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The Chloroplast

Chloroplasts: Theaters for Photosynthesis

Photosynthesis, the process of turning the energy of sunlight into ‘‘food,’’ is divided into two basic sets of reactions, known as the light reactions and the Calvin cycle, which uses carbon dioxide. As you study the details in other concepts, refer frequently to the chemical equation of photosynthesis: 6CO2 + 6H2O + Light Energy → C6H12O6 + 6O2. Photosynthesis occurs in the chloroplast, an organelle specific to plant cells.

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If you examine a single leaf of a Winter Jasmine leaf, shown in Figure below, under a microscope, you will see within each cell dozens of small green ovals. These are chloroplasts, the organelles which conduct photosynthesis in plants and algae. Chloroplasts closely resemble some types of bacteria and even contain their own circular DNA and ribosomes. In fact, the endosymchrischona2015.orgtic theory holds that chloroplasts were once independently living bacteria (prokaryotes). So when we say that photosynthesis occurs within chloroplasts, we speak not only of the organelles within plants and algae, but also of some bacteria – in other words, virtually all photosynthetic autotrophs.

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High power microscopic photo of the upper part of a Winter Jasmine leaf. Viewed under a microscope, many green chloroplasts are visible.

Each chloroplast contains neat stacks called grana (singular, granum). The grana consist of sac-like membranes, known as thylakoid membranes. These membranes contain photosystems, which are groups of molecules that include chlorophyll, a green pigment. The light reactions of photosynthesis occur in the thylakoid membranes. The stroma is the space outside the thylakoid membranes, as shown in Figure below. This is where the reactions of the Calvin cycle take place. In addition to enzymes, two basic types of molecules - pigments and electron carriers – are key players in this process and are also found in the thylakoid membranes.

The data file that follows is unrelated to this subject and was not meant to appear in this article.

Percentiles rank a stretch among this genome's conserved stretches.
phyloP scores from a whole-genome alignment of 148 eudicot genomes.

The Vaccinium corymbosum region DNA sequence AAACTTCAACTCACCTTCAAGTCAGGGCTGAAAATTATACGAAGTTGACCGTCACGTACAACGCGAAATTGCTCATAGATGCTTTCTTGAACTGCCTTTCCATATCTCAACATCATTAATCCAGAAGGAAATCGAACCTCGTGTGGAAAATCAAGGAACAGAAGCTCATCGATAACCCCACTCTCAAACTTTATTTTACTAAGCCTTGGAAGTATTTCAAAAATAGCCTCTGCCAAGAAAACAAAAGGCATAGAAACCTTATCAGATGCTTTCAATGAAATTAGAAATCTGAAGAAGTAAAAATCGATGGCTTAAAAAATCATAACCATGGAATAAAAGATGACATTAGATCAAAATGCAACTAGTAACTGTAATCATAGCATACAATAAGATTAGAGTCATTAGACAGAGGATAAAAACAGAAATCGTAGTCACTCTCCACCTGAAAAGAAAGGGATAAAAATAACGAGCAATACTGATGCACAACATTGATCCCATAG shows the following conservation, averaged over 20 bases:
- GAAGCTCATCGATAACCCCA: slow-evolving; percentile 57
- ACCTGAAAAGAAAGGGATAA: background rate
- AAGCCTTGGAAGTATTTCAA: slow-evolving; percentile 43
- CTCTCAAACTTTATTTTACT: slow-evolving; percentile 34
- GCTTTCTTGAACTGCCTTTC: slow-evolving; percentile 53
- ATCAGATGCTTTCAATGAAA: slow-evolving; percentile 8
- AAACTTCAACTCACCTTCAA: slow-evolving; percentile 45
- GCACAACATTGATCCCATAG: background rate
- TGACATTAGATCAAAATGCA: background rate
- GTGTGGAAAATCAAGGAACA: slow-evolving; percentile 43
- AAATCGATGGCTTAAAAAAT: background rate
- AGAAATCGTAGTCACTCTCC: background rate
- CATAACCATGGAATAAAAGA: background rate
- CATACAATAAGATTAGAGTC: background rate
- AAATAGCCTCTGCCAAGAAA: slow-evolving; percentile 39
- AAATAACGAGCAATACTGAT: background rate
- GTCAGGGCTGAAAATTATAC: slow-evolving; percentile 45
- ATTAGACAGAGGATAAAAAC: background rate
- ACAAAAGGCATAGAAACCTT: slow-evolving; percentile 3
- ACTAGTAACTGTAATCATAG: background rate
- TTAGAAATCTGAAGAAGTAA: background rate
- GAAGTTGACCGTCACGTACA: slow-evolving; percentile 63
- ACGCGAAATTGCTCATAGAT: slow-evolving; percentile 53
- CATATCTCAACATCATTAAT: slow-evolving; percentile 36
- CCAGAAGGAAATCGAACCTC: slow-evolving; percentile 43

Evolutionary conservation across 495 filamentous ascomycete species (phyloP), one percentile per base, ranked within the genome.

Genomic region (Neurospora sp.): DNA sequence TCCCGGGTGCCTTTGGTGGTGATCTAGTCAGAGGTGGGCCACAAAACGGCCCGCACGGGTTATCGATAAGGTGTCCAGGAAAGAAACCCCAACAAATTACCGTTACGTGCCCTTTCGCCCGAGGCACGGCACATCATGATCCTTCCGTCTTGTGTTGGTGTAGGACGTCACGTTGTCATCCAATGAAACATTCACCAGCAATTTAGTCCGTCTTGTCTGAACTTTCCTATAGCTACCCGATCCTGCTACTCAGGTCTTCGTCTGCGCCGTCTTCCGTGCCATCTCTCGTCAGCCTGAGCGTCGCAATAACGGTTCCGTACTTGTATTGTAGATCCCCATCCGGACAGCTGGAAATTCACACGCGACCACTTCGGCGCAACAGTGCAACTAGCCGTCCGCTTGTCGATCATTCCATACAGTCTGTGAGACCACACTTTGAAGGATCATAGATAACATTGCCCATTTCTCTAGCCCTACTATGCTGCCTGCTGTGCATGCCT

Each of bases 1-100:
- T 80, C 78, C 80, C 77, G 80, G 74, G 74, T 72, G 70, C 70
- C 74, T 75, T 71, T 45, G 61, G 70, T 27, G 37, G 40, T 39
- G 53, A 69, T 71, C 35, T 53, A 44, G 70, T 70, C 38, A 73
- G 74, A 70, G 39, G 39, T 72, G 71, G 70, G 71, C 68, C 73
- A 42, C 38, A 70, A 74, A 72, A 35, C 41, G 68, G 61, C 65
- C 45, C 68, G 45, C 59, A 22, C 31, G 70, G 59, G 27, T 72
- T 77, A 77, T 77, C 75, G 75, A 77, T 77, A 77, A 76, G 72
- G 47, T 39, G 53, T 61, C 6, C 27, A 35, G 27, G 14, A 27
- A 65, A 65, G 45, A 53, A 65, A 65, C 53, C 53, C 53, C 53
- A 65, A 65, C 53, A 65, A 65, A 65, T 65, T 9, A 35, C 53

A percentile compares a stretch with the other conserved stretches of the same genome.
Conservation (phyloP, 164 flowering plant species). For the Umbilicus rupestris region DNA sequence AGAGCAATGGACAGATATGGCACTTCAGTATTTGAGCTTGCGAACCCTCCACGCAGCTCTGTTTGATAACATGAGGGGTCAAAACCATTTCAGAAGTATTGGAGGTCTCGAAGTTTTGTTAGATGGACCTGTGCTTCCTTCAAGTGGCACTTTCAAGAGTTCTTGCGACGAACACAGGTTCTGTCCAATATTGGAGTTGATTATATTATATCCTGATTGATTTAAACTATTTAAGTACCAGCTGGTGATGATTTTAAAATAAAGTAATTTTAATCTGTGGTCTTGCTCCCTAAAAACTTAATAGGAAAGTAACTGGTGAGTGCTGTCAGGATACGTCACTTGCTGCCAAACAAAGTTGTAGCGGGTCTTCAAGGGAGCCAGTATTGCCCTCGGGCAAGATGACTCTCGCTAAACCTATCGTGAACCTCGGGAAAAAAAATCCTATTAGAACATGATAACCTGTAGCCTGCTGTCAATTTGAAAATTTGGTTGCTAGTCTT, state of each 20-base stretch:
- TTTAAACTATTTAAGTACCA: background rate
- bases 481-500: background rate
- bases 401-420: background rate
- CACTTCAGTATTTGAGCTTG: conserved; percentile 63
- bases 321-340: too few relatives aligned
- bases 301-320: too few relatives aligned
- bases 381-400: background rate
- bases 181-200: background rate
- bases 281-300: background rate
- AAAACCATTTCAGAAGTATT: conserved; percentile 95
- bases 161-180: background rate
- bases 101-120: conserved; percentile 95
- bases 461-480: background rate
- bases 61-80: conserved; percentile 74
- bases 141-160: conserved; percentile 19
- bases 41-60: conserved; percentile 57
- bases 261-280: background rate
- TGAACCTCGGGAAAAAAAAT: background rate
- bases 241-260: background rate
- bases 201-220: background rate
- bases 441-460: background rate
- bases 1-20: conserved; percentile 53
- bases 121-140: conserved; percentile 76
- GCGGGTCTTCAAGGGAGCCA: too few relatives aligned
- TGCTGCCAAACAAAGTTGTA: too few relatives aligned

You can take a video tour of a chloroplast at Encyclopedia Britannica: Chloroplast:www.britannica.com/EBchecked/...in-plant-cells.

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A chloroplast consists of thylakoid membranes surrounded by stroma. The thylakoid membranes contain molecules of the green pigment chlorophyll.

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Electron carrier molecules are usually arranged in electron transport chains (ETCs). These accept and pass along energy-carrying electrons in small steps (Figure below). In this way, they produce ATP and NADPH, which temporarily store chemical energy. Electrons in transport chains behave much like a ball bouncing down a set of stairs – a little energy is lost with each bounce. However, the energy “lost” at each step in an electron transport chain accomplishes a little bit of work, which eventually results in the synthesis of ATP.

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This figure shows the light reactions of photosynthesis. This stage of photosynthesis begins with photosystem II (so named because it was discovered after photosystem I). Find the two electrons (2 e-) in photosystem II, and then follow them through the electron transport chain (also called the electron transfer chain) to the formation of NADPH. Where do the hydrogen ions (H+) come from that help make ATP?